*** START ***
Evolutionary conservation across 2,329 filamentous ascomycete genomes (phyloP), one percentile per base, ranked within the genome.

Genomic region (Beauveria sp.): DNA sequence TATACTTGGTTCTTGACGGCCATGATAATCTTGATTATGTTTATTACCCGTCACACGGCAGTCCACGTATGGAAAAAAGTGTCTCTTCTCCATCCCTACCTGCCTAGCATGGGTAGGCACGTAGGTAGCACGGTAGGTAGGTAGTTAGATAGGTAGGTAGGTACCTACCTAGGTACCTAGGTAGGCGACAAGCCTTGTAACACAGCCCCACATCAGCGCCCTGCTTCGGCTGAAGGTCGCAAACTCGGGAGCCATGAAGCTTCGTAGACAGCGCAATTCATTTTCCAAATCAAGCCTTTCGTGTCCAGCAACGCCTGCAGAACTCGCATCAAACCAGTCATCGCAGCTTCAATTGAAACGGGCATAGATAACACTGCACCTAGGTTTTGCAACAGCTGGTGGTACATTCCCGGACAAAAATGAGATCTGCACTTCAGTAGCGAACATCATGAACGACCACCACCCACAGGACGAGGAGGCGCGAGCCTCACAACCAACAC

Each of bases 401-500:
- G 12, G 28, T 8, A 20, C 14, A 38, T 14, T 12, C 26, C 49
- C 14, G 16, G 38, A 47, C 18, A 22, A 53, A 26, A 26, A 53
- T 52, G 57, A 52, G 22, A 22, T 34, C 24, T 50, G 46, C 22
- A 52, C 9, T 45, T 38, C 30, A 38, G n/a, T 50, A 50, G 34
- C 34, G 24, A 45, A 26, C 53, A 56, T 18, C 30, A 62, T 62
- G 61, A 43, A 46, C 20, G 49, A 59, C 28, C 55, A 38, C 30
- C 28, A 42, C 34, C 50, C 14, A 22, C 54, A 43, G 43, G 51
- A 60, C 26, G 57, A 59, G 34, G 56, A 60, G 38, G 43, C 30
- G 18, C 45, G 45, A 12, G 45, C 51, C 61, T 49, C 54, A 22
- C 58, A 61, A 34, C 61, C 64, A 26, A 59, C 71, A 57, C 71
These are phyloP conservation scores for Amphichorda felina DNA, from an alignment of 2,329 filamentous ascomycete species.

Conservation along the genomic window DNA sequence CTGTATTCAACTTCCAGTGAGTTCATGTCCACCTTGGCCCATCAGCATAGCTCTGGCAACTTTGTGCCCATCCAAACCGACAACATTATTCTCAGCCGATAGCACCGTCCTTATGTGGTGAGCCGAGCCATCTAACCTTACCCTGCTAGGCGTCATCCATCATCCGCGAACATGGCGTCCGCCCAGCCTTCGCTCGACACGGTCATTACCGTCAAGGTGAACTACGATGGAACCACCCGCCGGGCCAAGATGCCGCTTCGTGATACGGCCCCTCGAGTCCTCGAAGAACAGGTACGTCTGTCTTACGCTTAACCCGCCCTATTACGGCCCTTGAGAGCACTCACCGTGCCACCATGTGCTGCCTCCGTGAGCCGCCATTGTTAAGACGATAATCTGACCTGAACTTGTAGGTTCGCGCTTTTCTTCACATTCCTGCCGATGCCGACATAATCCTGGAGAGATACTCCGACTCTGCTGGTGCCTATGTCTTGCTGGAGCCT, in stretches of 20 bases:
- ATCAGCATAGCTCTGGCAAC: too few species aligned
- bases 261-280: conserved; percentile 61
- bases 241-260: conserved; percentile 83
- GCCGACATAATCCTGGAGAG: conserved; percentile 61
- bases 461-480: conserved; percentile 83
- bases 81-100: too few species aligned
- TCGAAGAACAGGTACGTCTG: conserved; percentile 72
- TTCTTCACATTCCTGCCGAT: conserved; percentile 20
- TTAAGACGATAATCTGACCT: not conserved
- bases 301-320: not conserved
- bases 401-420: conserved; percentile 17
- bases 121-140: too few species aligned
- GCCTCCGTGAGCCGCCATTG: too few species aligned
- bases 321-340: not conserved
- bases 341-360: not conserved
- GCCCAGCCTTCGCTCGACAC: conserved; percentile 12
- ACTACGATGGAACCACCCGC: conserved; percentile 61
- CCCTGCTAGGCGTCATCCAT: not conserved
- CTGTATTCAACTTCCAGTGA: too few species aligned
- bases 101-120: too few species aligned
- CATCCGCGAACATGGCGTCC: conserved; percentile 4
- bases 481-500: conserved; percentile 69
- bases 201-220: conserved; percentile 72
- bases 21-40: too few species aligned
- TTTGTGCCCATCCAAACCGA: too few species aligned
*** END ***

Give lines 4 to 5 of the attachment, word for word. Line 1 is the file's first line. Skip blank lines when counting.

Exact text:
- G 12, G 28, T 8, A 20, C 14, A 38, T 14, T 12, C 26, C 49
- C 14, G 16, G 38, A 47, C 18, A 22, A 53, A 26, A 26, A 53